Like most entities found in nature and mankind, the credit union industry experiences lifecycles. These include times of change, growth and contraction. One of the more profound lifecycles to impact the credit union industry in the last twenty years is Select Employee Group (SEG) evolution.

A new white paper (Developing Strategies for SEG Based CreditUnions) published by the CUNA Marketing & Business Development Council explores the strategies and tactics used to develop quality SEG relationships and how the business development position plays a critical role in that development. (note: I’m biased on this white paper because I’m one of the co-authors).

“The biggest changes I have seen are that companies don’t recognize the benefits of credit union membership for their employees like they did in the 1990s,” says Pam Griffiths, VP of Marketing with Railroad and Industrial Federal Credit Union in Tampa, FL (26,000 members, $267 million assets) in the paper. “With all the advertising, the general population now believes that credit unions are just like banks and anyone can open an account. So when our business development staff goes to a company, they aren’t as willing to sign up.”

Chelsie Zima, SEG and Marketing Coordinator with St. Mary’s and Affiliates Credit Union in Madison, WI (4,400 members, $33 million assets) agrees with this assessment, adding an extra element of the human touch to the mix. “I believe the concept of business development has gone from offering the best products and services to being the friendliest and easiest to work with,” she says. “We are all in the same market offering very similar products. The differentiator is making true connections with both SEG contacts and their host companies. Without these connections, your credit union is just another vendor.”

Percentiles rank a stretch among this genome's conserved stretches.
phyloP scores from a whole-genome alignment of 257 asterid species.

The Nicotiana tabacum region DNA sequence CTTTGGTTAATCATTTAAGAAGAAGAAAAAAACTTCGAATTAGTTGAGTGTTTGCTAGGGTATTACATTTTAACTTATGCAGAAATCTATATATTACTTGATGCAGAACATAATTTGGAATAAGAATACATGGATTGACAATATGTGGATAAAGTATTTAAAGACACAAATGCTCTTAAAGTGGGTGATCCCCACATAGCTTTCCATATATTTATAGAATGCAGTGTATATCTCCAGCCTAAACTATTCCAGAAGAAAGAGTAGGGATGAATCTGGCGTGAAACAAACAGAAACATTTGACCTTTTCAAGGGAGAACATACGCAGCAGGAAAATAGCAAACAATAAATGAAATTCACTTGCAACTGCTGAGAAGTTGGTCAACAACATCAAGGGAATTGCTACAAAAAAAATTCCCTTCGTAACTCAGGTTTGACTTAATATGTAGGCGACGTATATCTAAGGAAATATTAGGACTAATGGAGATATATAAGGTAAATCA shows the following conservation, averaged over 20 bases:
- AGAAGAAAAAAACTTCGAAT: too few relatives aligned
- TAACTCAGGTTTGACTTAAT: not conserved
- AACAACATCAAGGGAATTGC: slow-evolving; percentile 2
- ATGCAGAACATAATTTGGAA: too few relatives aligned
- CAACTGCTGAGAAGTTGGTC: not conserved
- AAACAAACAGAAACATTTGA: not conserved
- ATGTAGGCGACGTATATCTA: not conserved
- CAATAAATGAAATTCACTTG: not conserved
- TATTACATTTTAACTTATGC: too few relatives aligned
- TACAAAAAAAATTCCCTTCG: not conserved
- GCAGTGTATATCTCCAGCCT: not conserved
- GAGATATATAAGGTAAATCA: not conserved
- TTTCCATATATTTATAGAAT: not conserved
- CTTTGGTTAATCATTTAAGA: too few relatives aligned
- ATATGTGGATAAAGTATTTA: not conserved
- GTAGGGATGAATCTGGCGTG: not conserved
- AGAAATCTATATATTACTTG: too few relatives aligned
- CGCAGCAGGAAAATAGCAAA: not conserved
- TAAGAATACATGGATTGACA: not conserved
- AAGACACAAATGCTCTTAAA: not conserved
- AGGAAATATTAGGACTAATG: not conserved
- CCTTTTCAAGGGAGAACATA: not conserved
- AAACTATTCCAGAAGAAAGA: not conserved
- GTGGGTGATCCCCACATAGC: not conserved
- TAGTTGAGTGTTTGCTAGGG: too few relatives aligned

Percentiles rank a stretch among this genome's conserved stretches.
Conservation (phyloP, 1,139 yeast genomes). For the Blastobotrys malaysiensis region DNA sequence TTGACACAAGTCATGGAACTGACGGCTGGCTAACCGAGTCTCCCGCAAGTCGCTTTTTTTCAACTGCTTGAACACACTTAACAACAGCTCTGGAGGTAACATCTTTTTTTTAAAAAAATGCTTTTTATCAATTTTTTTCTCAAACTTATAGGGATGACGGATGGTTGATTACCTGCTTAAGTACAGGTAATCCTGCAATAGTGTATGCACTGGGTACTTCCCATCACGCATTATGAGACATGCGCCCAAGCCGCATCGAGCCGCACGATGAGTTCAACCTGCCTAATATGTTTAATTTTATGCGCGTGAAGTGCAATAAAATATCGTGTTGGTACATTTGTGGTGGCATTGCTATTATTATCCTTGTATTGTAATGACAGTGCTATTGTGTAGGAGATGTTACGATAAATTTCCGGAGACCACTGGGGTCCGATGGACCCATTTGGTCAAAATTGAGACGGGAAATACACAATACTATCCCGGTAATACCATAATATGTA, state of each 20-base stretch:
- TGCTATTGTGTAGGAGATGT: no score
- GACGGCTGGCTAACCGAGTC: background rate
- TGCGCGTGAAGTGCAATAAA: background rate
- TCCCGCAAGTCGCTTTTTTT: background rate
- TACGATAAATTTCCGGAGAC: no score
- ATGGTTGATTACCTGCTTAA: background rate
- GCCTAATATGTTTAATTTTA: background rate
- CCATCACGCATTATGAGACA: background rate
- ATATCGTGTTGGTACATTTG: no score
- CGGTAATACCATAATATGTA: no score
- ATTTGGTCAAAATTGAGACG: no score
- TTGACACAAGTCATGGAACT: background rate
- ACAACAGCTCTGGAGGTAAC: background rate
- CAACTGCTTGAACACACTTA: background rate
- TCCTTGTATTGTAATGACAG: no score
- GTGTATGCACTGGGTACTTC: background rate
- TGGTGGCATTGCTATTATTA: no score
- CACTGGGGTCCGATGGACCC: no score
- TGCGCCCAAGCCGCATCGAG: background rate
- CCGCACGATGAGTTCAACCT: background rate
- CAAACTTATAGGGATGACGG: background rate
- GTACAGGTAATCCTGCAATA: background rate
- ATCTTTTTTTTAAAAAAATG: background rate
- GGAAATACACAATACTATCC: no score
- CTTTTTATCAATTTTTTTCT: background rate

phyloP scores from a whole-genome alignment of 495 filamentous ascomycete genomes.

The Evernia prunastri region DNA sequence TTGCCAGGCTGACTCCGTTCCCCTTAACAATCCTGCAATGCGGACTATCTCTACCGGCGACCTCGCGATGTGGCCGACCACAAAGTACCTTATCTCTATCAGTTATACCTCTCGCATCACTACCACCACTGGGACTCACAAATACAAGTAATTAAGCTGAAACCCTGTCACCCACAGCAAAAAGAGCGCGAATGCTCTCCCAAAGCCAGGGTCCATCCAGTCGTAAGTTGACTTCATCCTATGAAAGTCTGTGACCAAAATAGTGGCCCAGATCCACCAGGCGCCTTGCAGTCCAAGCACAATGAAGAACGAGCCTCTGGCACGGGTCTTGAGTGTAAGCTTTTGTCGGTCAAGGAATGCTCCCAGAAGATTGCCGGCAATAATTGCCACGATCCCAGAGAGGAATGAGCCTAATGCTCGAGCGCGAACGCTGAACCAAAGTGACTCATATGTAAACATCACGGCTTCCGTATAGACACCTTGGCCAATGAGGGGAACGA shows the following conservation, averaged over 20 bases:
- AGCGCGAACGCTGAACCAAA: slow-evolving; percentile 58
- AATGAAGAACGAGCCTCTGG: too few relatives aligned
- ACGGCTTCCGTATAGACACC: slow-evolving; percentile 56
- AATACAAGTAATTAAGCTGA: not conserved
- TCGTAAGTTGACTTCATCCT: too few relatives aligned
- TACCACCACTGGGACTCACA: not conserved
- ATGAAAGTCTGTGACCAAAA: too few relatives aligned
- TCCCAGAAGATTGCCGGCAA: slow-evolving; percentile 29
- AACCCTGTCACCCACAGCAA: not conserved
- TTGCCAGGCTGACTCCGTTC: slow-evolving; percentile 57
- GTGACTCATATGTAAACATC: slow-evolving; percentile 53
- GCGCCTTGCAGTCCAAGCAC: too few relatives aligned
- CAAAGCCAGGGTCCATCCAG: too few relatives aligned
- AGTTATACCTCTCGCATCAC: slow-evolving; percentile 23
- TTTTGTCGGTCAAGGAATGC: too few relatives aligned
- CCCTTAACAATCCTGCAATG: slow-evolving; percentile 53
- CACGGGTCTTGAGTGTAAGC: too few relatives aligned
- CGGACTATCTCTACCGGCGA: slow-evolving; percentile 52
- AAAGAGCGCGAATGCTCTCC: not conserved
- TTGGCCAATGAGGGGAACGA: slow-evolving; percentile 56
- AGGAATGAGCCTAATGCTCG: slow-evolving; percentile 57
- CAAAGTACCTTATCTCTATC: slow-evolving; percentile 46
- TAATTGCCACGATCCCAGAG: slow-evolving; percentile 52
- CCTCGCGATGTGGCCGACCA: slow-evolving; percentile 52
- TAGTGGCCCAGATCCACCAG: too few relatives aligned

Some of the key insights include:

  • Business development in many credit unions is now being done at the branch level (but these branch efforts need coordination and training).
  • For maximum member growth, business development must be viewed as a major strategic initiative at your credit union (and business development is not just a department).
  • Creating an experience for a SEG increases their stickiness with your credit union.
  • Acquiring an agreement up-front might be difficult but improves your penetration success rate.

The paper also covers:

  • Current business development trends
  • Strategic issues
  • Tactical issues
  • Tracking and measuring business development ROI
  • Case studies

So as you start your 2013 member growth strategy, read the “Developing Strategies for SEG-Based Credit Unions” white paper and make sure your plans include of these tactics.